Importance Of Being Competitive

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A presentation I did for Portland Chapter of PDMA in July 2009

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Importance Of Being Competitive

  1. 1. The Importance of Being Competitive By: Roger Hicks July 2009 [email_address] Prepared for Portland Chapter of PDMA
  2. 2. Objectives <ul><li>Competitive Analysis and the Product Life Cycle </li></ul><ul><li>Questions to Ponder </li></ul><ul><li>Words of Caution </li></ul>
  3. 3. Competitive Analysis and The Product Lifecycle Situation Assessment Product Development Product Introduction Ongoing Operations Company Objectives Market Characteristics
  4. 4. Gathering Information for the Assessment <ul><li>Public </li></ul><ul><ul><li>Company provided materials </li></ul></ul><ul><ul><li>Media reports </li></ul></ul><ul><ul><li>Regulatory filings </li></ul></ul><ul><ul><li>Customer Interviews </li></ul></ul><ul><li>Private </li></ul><ul><ul><li>Sales channel feedback </li></ul></ul><ul><ul><li>Partners and value chain players </li></ul></ul><ul><ul><li>Industry analysis reports </li></ul></ul><ul><ul><li>First hand testing and tear-downs </li></ul></ul>MORE COMMON LESS COMMON MORE COMMON LESS COMMON
  5. 5. Summarizing the Situation Competitor A Competitor B Competitor C Your Company Brand Position Target Customers Marketing Initiatives Product Strength Channel Strength Supplier Strengths Financial Situation
  6. 6. Situation Assessment Mistakes <ul><li>Not appreciating the strengths of existing competitive positions </li></ul><ul><li>Reliance on intuition and qualitative information </li></ul><ul><li>Poor dissemination of market and competitor intelligence </li></ul>
  7. 7. How Fair Do You Need to Be? <ul><li>Is it OK to cheat? </li></ul><ul><ul><li>Where do you draw the line on ethics of using information about competitors </li></ul></ul>
  8. 8. Developing the Solution Factor 1 Factor 4 Factor 5 … Factor n Factor 2 Factor 3 Low High Value Competitor A Competitor B Competitor C Each competitor has a distinctive customer value curve based on its’ choice of the key strategic factors to focus on to achieve success Note: based on principles from “Blue Ocean Strategy”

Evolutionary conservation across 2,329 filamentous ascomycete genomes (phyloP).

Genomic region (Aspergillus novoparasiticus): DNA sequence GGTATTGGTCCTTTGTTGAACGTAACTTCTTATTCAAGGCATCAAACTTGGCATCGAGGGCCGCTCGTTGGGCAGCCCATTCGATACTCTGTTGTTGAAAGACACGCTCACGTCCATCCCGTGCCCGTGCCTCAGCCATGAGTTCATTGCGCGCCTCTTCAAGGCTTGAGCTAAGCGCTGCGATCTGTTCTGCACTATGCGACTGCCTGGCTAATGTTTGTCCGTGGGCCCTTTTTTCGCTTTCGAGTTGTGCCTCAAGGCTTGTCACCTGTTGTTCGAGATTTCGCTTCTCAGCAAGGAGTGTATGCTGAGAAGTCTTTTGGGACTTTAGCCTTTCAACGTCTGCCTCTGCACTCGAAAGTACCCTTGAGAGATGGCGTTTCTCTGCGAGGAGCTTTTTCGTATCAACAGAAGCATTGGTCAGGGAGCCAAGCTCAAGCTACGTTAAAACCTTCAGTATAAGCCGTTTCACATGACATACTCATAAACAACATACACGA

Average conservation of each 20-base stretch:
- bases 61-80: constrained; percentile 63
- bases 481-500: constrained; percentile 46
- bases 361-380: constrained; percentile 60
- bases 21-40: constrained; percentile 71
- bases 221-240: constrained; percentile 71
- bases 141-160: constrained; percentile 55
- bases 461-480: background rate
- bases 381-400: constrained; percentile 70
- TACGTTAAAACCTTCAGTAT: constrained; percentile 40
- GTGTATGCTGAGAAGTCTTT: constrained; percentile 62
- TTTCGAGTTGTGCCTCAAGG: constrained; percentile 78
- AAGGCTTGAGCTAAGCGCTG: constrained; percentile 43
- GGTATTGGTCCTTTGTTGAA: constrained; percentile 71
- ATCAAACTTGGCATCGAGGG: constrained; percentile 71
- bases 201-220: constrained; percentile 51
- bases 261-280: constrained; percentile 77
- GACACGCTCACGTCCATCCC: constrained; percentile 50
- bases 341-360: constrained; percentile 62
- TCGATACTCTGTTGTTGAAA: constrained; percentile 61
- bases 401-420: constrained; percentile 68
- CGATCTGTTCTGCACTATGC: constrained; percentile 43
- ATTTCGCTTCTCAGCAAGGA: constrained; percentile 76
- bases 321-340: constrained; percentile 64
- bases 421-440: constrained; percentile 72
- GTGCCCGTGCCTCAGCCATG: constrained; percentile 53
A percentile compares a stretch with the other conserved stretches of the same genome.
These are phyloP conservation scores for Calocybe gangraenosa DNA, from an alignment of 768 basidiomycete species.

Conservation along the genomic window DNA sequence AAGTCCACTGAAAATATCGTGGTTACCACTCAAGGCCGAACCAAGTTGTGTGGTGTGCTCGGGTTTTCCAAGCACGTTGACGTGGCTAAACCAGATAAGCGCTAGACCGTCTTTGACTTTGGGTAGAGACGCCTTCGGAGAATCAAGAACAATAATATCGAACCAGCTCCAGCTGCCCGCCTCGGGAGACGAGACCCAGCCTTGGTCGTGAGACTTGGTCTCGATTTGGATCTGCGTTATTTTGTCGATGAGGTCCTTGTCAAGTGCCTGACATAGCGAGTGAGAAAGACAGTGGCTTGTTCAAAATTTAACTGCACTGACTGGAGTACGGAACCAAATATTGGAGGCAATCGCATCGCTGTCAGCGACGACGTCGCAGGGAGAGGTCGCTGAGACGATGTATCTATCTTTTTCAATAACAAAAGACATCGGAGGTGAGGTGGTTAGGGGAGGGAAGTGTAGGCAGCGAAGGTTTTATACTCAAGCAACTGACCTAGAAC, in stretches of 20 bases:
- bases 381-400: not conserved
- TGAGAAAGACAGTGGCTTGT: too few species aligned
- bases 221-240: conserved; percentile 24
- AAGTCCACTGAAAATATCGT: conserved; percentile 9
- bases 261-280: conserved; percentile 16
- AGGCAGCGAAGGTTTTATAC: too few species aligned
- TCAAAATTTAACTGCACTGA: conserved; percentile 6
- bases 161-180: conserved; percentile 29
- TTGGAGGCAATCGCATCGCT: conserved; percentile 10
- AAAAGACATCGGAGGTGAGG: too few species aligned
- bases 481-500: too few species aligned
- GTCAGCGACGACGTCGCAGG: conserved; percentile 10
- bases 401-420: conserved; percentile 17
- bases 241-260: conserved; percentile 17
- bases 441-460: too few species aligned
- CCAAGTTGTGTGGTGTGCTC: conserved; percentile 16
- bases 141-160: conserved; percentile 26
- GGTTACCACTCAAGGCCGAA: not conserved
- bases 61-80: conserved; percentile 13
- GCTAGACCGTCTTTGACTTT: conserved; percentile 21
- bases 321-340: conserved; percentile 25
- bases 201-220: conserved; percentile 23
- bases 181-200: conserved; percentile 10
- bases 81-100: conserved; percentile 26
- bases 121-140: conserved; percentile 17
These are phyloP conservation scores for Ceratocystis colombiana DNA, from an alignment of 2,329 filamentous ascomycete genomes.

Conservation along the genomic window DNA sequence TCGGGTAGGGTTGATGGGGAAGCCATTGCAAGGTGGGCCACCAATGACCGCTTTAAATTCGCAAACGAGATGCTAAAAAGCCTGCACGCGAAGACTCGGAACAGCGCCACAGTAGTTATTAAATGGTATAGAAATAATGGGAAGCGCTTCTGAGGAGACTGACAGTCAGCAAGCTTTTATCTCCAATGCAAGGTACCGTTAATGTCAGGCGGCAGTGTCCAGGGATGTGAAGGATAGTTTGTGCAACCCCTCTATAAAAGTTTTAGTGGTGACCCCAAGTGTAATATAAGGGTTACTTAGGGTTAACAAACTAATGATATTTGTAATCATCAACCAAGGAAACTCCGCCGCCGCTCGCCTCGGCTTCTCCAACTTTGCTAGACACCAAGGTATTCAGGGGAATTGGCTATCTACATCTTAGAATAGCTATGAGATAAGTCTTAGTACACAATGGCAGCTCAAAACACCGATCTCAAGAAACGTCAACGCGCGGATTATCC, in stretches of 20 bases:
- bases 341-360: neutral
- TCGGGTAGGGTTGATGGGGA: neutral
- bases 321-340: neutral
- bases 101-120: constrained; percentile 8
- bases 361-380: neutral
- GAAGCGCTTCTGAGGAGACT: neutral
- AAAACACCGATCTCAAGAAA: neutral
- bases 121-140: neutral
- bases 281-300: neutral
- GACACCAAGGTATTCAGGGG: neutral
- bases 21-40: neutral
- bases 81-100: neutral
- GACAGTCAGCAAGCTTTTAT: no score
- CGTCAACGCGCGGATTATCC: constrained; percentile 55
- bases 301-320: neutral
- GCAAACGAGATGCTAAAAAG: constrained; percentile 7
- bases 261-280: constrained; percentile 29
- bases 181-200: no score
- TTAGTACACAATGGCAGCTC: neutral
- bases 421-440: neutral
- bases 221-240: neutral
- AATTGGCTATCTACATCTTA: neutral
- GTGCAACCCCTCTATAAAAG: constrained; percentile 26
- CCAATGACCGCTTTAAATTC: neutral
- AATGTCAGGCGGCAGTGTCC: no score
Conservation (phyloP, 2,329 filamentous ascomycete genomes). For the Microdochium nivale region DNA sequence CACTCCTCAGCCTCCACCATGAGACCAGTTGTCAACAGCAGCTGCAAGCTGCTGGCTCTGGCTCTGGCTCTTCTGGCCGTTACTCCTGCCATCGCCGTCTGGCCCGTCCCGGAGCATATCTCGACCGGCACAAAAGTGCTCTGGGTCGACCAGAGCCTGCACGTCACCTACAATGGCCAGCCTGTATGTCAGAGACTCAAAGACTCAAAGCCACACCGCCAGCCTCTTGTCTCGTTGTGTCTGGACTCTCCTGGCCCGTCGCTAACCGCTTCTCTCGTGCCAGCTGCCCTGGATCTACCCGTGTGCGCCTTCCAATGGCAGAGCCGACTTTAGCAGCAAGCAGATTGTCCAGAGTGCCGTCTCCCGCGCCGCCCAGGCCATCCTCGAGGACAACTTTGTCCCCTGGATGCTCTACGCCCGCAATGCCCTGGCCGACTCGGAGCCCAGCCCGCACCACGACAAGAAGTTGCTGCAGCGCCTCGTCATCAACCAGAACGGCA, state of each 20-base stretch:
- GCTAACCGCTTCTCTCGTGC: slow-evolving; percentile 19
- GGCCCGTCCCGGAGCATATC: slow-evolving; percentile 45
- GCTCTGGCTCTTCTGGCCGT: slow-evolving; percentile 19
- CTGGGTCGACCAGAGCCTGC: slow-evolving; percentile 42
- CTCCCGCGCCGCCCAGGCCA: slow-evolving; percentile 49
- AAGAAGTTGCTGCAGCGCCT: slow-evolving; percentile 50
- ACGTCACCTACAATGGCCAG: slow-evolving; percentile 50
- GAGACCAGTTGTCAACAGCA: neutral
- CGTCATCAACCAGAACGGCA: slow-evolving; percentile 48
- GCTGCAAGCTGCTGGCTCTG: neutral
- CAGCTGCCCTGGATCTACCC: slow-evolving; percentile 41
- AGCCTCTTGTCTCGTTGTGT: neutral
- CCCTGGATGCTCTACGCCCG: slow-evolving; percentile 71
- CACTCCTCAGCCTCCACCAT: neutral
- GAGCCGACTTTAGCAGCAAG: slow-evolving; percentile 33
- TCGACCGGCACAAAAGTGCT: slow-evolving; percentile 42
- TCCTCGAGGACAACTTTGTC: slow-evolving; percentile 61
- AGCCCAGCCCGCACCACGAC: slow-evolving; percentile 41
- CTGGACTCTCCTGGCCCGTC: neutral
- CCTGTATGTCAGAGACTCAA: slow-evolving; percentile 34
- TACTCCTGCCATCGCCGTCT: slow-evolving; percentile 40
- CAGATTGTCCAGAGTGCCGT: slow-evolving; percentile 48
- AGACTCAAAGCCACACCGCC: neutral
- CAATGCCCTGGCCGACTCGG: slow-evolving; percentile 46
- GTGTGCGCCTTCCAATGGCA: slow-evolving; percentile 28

9. 9. Competing on Total Value Included Features and Performance Integration into a total solution Encouragement of Loyalty and Good Will Company Value Experience Value Basic Value Less might be more How the pieces go together adds value that’s hard to measure directly Benefits of a reinforcing system of developing and selling product What is the extra value of a superior understanding of all the competitive factors? Potential Value Them US
  10. 10. Product Development Mistakes <ul><li>Thinking the competition did their homework and matched market needs with product features. </li></ul><ul><li>Discounting the importance of a new approach from an unimportant competitor. </li></ul><ul><ul><li>The innovators dilemma </li></ul></ul><ul><li>Thinking competitors will have a poor response to your product and marketing efforts. </li></ul>
  11. 11. How Many Features Do You Need? <ul><li>Is Less Really More? </li></ul><ul><ul><li>How can it be OK to include features and capability the customers did not ask for? </li></ul></ul>
  12. 12. Product Introduction Battles <ul><li>How To Define Success </li></ul><ul><ul><li>Product comparisons </li></ul></ul><ul><ul><li>Success stories </li></ul></ul><ul><ul><li>Amount of pre-emption and retaliation </li></ul></ul><ul><ul><li>Channel enthusiasm </li></ul></ul><ul><ul><li>Market share growth </li></ul></ul><ul><ul><li>Minimal damage control from leaks </li></ul></ul><ul><ul><li>Positive sales feedback from the front lines </li></ul></ul><ul><ul><li>Forecast accuracy </li></ul></ul><ul><ul><li>Leadership positions </li></ul></ul>
  13. 13. Product Introduction Mistakes <ul><li>Thinking the competition is not ready to defend their market position. </li></ul><ul><li>Trusting the secrecy agreements. </li></ul><ul><li>Not eating your own dog food. </li></ul>
  14. 14. When Is the Product Ready? <ul><li>Is It Smart to Launch an Unfinished Product? </li></ul><ul><ul><li>What good can come from introducing a product that falls short of objectives? </li></ul></ul>
  15. 15. Ongoing Operations <ul><li>Win / Loss Analysis </li></ul><ul><ul><li>Where is the sweet spot </li></ul></ul><ul><ul><li>Where is the weak link </li></ul></ul><ul><ul><li>Are desirable market positions being defended </li></ul></ul><ul><li>Measuring Marketing Programs </li></ul><ul><ul><li>Level and type of pre-sales activity </li></ul></ul><ul><ul><li>Customer survey trends </li></ul></ul><ul><ul><li>Financial impacts </li></ul></ul>
  16. 16. Ongoing Operations Mistakes <ul><li>Reacting to all the competitor counter-attacks </li></ul><ul><li>Spending resources with no clear payback or strengthening of competitive positions </li></ul><ul><li>Waiting </li></ul>
  17. 17. What is the best response to competitive attacks? <ul><li>Is it good to engage with competitors or be a leader and direct your attention to customers? </li></ul>
  18. 18. Final Thoughts <ul><li>Do Your Homework </li></ul><ul><li>Expect the Unexpected </li></ul><ul><li>Race to Be Second </li></ul><ul><li>Be Skeptical </li></ul><ul><li>Keep Them Guessing </li></ul>
  19. 19. <ul><li>Thank You ! </li></ul>

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